Laurina glides in to send Mullins to the top of all-time festival trainers' list
It was a historic victory that edged Willie Mullins to the summit of the Cheltenham Festival trainers’ roll of honour and Paul Townend may never enjoyed going through the motions as much as this.
Laurina demolished vastly inferior opposition en route to maintaining Mullins’ 100 per cent record in the Trull House Novices’ Hurdle, a Grade 2 inaugurated in 2016 and registered in memory of his father Paddy’s legendary mare Dawn Run.
Given the emphatic nature of the performance, talk will inevitably turn to whether this intimidating, athletic individual could be cut from a similarly rare cloth.
Time will reveal whether such suggestions are fanciful, but, on this day, Townend was able to bask in the glow of Laurina’s brilliance.
He had come into Thursday under a bit of pressure and had the cut of a man knowing he needed a favourable bounce of the ball to open the release valve.
Second in the Champion Hurdle and Champion Chase, he got off the Coral Cup winner Bleu Berry to ride Max Dynamite, and then Un De Sceaux also filled the runner-up berth in the Ryanair.
For a fellow supposedly making hay in the wake of Ruby Walsh’s injury, Townend's frustration was understandable.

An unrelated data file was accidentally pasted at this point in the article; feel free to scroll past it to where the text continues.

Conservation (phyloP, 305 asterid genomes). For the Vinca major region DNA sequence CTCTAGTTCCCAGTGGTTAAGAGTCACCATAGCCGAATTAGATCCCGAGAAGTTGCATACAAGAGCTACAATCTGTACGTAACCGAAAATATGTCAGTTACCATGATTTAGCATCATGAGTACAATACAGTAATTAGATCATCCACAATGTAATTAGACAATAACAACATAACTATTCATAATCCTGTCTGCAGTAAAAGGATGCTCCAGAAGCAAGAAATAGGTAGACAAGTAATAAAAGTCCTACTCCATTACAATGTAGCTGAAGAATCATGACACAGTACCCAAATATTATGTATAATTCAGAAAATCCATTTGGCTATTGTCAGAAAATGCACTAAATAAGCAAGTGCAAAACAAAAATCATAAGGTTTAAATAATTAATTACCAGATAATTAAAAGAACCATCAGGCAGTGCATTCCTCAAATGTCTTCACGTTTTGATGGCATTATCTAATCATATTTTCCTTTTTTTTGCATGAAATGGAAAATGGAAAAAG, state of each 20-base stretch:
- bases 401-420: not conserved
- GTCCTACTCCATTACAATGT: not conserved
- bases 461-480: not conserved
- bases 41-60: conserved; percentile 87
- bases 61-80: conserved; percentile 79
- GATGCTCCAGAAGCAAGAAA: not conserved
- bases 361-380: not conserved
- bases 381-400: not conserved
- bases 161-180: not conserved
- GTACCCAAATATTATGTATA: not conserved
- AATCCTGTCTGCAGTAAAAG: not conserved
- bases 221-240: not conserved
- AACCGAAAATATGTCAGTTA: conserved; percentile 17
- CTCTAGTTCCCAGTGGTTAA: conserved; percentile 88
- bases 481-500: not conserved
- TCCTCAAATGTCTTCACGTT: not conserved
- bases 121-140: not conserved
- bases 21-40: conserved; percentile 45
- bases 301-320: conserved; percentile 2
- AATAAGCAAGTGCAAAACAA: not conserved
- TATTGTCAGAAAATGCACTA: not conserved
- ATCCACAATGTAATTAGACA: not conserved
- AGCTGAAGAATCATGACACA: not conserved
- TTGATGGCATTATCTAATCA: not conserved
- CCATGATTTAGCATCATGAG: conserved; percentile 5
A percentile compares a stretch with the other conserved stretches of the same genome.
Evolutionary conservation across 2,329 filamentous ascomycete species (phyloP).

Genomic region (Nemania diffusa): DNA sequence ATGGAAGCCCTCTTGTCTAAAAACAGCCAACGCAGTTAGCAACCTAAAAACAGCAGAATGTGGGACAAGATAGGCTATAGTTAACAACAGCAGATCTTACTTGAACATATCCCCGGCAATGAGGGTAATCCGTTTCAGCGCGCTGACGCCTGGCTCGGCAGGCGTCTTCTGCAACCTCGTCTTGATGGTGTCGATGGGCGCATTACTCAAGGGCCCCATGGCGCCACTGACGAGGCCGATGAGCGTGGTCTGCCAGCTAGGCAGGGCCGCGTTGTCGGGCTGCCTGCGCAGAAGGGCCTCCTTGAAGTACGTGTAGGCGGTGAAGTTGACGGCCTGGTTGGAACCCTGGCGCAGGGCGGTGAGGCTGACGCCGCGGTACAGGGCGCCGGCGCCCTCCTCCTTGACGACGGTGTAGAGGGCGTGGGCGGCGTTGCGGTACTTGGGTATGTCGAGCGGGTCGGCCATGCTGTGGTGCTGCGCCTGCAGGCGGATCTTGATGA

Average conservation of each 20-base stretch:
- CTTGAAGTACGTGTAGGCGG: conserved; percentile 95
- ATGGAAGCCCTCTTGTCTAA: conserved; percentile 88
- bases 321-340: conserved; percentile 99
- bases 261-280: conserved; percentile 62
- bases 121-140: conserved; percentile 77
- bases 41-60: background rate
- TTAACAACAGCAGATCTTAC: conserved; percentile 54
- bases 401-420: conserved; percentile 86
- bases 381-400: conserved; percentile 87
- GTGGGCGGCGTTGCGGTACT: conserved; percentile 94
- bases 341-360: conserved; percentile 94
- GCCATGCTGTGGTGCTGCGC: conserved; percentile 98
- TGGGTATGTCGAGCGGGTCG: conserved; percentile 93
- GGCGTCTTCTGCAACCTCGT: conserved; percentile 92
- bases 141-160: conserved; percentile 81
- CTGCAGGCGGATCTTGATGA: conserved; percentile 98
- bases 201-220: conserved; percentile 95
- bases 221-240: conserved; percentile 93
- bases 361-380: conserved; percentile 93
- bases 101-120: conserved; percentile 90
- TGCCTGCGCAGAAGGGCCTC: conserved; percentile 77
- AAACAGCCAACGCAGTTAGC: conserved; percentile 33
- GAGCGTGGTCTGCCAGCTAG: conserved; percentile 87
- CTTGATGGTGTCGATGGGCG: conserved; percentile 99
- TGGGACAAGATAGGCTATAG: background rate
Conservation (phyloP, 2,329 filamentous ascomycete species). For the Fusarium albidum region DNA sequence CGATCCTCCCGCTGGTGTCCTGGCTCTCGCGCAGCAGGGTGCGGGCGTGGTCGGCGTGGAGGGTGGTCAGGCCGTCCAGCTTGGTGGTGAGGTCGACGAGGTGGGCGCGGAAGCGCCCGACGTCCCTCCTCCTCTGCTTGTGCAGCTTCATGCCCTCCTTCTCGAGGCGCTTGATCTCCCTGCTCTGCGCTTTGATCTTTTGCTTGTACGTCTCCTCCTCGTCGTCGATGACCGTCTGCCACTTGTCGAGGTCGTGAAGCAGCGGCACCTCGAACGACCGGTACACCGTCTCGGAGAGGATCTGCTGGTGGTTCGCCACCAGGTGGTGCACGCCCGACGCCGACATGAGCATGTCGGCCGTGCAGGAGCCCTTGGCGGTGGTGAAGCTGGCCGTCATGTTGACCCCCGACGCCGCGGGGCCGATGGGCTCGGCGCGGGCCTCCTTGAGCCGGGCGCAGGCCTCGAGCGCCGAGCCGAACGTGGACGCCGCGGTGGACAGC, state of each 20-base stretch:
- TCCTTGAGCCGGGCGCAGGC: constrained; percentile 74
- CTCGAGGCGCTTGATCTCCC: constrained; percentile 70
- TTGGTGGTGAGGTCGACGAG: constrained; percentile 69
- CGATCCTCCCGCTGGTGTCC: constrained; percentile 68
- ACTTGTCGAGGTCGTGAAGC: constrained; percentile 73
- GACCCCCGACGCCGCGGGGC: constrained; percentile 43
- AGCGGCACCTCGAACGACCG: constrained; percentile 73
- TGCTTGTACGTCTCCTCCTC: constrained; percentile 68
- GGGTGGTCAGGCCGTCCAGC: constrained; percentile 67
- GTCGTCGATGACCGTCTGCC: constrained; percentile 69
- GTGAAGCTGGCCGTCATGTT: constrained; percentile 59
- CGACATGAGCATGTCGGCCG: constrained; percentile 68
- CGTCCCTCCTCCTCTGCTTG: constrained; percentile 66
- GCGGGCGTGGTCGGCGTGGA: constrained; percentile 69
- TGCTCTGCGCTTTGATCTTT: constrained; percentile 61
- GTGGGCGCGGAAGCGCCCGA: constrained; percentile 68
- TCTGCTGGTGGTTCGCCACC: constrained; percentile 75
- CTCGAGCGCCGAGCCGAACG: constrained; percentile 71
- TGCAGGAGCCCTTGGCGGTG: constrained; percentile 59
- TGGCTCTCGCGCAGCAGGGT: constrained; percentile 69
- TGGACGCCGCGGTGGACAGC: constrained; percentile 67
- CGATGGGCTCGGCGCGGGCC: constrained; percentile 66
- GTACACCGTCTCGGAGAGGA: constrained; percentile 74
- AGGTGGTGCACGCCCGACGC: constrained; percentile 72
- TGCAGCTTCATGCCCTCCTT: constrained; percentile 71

Then Penhill got home in the Stayers’ Hurdle and all of a sudden the gloom was lifted. Townend walked into the parade ring to partner Laurina with a smile on his face and returned afterwards sporting an ever broader one. “I was able to enjoy that, especially with the way she did it,” he admitted.
“Penhill was a huge relief as much as anything, given the way things were going. I got off Bleu Berry and Un De Sceaux getting beaten was a kick in the teeth as well. Thankfully Penhill got the ball rolling and this mare has kept it going. Roll on tomorrow.”
As stablemate Cut The Mustard, sporting the same Jared Sullivan silks as the winner, softened up Maria’s Benefit on the front end, Townend eased Laurina into the race as they swung down the hill to the second-last.
She flicked through the final flight but danced home 18 lengths clear of Cap Soleil to prompt comparisons with the likes of Annie Power and Quevega. Townend wasn’t in the mood to dampen expectations.
“She's special, very special,” he beamed after his eighth festival success. “She's a fine big mare and has a lovely attitude as well, so she's a dream to have. She's hacked up.
"She'd be a very good hurdler and has the size and scope to jump a fence. Wherever she pitches up she'll give a good account of herself.”
Mullins was no less effusive of his 61st festival winner.
“We’ve always thought she was very, very decent," he said. "If they ever ran a mares’ chase at the festival she’d be the sort you’d want for it. There’s a mares’ race at Fairyhouse at Easter, so if she recovers she might go there.”
In justifying her status as an Irish banker, Laurina landed some major bets, including one of £30,000 to win £18,462 reported by Star Sports.
It's anyone's guess whether that punter, or Townend, had any anxious moments at all. The outcome never looked anything less than a formality.
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